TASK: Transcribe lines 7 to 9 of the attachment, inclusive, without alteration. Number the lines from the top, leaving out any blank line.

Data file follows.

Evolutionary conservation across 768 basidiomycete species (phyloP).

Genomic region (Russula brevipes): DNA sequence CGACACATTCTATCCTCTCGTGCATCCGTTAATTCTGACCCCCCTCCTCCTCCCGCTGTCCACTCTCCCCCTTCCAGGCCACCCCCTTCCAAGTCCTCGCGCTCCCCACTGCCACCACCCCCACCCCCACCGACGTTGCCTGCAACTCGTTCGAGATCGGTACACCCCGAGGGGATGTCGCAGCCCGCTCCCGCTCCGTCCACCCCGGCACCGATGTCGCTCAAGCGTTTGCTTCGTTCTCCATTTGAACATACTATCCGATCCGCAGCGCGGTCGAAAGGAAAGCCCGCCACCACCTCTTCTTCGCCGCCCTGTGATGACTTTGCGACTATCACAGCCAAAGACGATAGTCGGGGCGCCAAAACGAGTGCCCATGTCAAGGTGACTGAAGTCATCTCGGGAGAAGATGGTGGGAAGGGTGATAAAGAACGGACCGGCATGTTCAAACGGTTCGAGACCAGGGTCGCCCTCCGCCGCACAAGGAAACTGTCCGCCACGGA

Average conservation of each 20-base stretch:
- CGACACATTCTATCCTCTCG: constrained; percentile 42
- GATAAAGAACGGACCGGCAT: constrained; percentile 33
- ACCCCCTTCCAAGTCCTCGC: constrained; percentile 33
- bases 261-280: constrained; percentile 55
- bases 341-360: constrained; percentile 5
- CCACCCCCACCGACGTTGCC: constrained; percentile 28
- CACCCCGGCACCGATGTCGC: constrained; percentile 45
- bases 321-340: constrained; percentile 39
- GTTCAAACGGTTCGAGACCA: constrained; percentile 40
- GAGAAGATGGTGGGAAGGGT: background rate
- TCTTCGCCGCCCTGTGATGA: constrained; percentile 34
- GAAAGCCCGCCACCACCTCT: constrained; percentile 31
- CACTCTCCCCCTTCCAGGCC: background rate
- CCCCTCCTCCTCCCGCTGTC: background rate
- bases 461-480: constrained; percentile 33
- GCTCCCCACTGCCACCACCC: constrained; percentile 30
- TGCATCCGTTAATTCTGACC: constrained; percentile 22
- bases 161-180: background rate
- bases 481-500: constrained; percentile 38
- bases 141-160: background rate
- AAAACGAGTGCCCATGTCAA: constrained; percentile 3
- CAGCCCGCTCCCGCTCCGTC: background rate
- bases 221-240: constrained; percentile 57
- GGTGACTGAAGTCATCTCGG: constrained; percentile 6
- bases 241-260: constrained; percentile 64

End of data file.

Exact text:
- bases 261-280: constrained; percentile 55
- bases 341-360: constrained; percentile 5
- CCACCCCCACCGACGTTGCC: constrained; percentile 28